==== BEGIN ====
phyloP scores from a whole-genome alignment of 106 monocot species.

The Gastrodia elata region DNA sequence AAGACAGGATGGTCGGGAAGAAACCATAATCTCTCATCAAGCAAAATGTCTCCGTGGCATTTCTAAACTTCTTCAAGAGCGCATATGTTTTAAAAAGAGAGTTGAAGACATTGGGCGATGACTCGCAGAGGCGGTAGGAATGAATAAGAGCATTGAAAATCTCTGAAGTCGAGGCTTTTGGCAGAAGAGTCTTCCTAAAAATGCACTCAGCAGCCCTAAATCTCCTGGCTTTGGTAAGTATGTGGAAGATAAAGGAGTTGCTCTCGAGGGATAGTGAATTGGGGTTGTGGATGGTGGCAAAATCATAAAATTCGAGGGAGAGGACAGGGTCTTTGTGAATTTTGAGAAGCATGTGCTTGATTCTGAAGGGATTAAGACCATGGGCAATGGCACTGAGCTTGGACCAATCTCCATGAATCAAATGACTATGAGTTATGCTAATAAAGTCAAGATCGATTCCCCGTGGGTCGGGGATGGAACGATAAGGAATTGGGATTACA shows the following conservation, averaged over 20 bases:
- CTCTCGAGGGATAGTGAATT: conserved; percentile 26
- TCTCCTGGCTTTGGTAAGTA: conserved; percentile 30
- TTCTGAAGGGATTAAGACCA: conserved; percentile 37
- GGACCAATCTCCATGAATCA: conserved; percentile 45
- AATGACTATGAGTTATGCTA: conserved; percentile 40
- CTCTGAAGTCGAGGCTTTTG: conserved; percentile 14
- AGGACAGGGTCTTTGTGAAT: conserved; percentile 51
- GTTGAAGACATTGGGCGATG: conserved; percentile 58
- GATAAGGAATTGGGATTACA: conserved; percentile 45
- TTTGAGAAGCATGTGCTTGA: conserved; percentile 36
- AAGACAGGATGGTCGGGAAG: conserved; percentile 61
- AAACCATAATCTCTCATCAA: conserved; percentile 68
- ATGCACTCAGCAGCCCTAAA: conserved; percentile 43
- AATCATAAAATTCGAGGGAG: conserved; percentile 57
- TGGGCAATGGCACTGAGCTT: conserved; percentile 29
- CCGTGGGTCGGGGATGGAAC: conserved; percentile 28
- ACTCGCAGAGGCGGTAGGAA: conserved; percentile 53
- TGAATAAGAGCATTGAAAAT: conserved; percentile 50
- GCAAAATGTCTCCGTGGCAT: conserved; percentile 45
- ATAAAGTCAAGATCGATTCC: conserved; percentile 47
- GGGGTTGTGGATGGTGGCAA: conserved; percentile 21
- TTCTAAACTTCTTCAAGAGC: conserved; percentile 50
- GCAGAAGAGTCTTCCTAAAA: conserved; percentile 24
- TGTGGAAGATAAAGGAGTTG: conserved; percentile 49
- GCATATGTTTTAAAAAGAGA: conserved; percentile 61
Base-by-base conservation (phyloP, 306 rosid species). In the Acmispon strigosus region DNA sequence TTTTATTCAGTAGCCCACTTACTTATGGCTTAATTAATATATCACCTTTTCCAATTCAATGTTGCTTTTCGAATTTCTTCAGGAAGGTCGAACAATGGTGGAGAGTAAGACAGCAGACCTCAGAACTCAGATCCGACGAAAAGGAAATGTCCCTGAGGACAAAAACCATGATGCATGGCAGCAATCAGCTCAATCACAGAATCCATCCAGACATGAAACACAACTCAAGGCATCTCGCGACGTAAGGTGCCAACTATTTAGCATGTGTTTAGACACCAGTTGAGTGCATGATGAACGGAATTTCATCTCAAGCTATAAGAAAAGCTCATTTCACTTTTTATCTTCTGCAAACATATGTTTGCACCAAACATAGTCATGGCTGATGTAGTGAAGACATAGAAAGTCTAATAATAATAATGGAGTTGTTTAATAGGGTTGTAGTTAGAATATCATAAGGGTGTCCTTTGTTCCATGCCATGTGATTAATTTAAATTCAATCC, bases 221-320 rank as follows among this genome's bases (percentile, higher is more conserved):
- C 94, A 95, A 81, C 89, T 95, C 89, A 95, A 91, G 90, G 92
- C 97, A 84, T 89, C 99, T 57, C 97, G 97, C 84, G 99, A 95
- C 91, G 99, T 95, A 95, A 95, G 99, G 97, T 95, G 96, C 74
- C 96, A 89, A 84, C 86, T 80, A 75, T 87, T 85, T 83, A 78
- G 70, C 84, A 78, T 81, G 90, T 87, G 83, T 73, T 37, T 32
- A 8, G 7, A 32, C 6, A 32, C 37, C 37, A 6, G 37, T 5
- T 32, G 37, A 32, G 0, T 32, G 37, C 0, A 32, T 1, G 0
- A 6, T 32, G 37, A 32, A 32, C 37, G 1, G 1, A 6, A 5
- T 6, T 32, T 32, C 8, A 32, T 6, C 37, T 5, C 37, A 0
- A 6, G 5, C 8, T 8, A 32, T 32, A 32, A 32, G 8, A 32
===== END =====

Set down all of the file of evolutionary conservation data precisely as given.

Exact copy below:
phyloP scores from a whole-genome alignment of 106 monocot species.

The Gastrodia elata region DNA sequence AAGACAGGATGGTCGGGAAGAAACCATAATCTCTCATCAAGCAAAATGTCTCCGTGGCATTTCTAAACTTCTTCAAGAGCGCATATGTTTTAAAAAGAGAGTTGAAGACATTGGGCGATGACTCGCAGAGGCGGTAGGAATGAATAAGAGCATTGAAAATCTCTGAAGTCGAGGCTTTTGGCAGAAGAGTCTTCCTAAAAATGCACTCAGCAGCCCTAAATCTCCTGGCTTTGGTAAGTATGTGGAAGATAAAGGAGTTGCTCTCGAGGGATAGTGAATTGGGGTTGTGGATGGTGGCAAAATCATAAAATTCGAGGGAGAGGACAGGGTCTTTGTGAATTTTGAGAAGCATGTGCTTGATTCTGAAGGGATTAAGACCATGGGCAATGGCACTGAGCTTGGACCAATCTCCATGAATCAAATGACTATGAGTTATGCTAATAAAGTCAAGATCGATTCCCCGTGGGTCGGGGATGGAACGATAAGGAATTGGGATTACA shows the following conservation, averaged over 20 bases:
- CTCTCGAGGGATAGTGAATT: conserved; percentile 26
- TCTCCTGGCTTTGGTAAGTA: conserved; percentile 30
- TTCTGAAGGGATTAAGACCA: conserved; percentile 37
- GGACCAATCTCCATGAATCA: conserved; percentile 45
- AATGACTATGAGTTATGCTA: conserved; percentile 40
- CTCTGAAGTCGAGGCTTTTG: conserved; percentile 14
- AGGACAGGGTCTTTGTGAAT: conserved; percentile 51
- GTTGAAGACATTGGGCGATG: conserved; percentile 58
- GATAAGGAATTGGGATTACA: conserved; percentile 45
- TTTGAGAAGCATGTGCTTGA: conserved; percentile 36
- AAGACAGGATGGTCGGGAAG: conserved; percentile 61
- AAACCATAATCTCTCATCAA: conserved; percentile 68
- ATGCACTCAGCAGCCCTAAA: conserved; percentile 43
- AATCATAAAATTCGAGGGAG: conserved; percentile 57
- TGGGCAATGGCACTGAGCTT: conserved; percentile 29
- CCGTGGGTCGGGGATGGAAC: conserved; percentile 28
- ACTCGCAGAGGCGGTAGGAA: conserved; percentile 53
- TGAATAAGAGCATTGAAAAT: conserved; percentile 50
- GCAAAATGTCTCCGTGGCAT: conserved; percentile 45
- ATAAAGTCAAGATCGATTCC: conserved; percentile 47
- GGGGTTGTGGATGGTGGCAA: conserved; percentile 21
- TTCTAAACTTCTTCAAGAGC: conserved; percentile 50
- GCAGAAGAGTCTTCCTAAAA: conserved; percentile 24
- TGTGGAAGATAAAGGAGTTG: conserved; percentile 49
- GCATATGTTTTAAAAAGAGA: conserved; percentile 61
Base-by-base conservation (phyloP, 306 rosid species). In the Acmispon strigosus region DNA sequence TTTTATTCAGTAGCCCACTTACTTATGGCTTAATTAATATATCACCTTTTCCAATTCAATGTTGCTTTTCGAATTTCTTCAGGAAGGTCGAACAATGGTGGAGAGTAAGACAGCAGACCTCAGAACTCAGATCCGACGAAAAGGAAATGTCCCTGAGGACAAAAACCATGATGCATGGCAGCAATCAGCTCAATCACAGAATCCATCCAGACATGAAACACAACTCAAGGCATCTCGCGACGTAAGGTGCCAACTATTTAGCATGTGTTTAGACACCAGTTGAGTGCATGATGAACGGAATTTCATCTCAAGCTATAAGAAAAGCTCATTTCACTTTTTATCTTCTGCAAACATATGTTTGCACCAAACATAGTCATGGCTGATGTAGTGAAGACATAGAAAGTCTAATAATAATAATGGAGTTGTTTAATAGGGTTGTAGTTAGAATATCATAAGGGTGTCCTTTGTTCCATGCCATGTGATTAATTTAAATTCAATCC, bases 221-320 rank as follows among this genome's bases (percentile, higher is more conserved):
- C 94, A 95, A 81, C 89, T 95, C 89, A 95, A 91, G 90, G 92
- C 97, A 84, T 89, C 99, T 57, C 97, G 97, C 84, G 99, A 95
- C 91, G 99, T 95, A 95, A 95, G 99, G 97, T 95, G 96, C 74
- C 96, A 89, A 84, C 86, T 80, A 75, T 87, T 85, T 83, A 78
- G 70, C 84, A 78, T 81, G 90, T 87, G 83, T 73, T 37, T 32
- A 8, G 7, A 32, C 6, A 32, C 37, C 37, A 6, G 37, T 5
- T 32, G 37, A 32, G 0, T 32, G 37, C 0, A 32, T 1, G 0
- A 6, T 32, G 37, A 32, A 32, C 37, G 1, G 1, A 6, A 5
- T 6, T 32, T 32, C 8, A 32, T 6, C 37, T 5, C 37, A 0
- A 6, G 5, C 8, T 8, A 32, T 32, A 32, A 32, G 8, A 32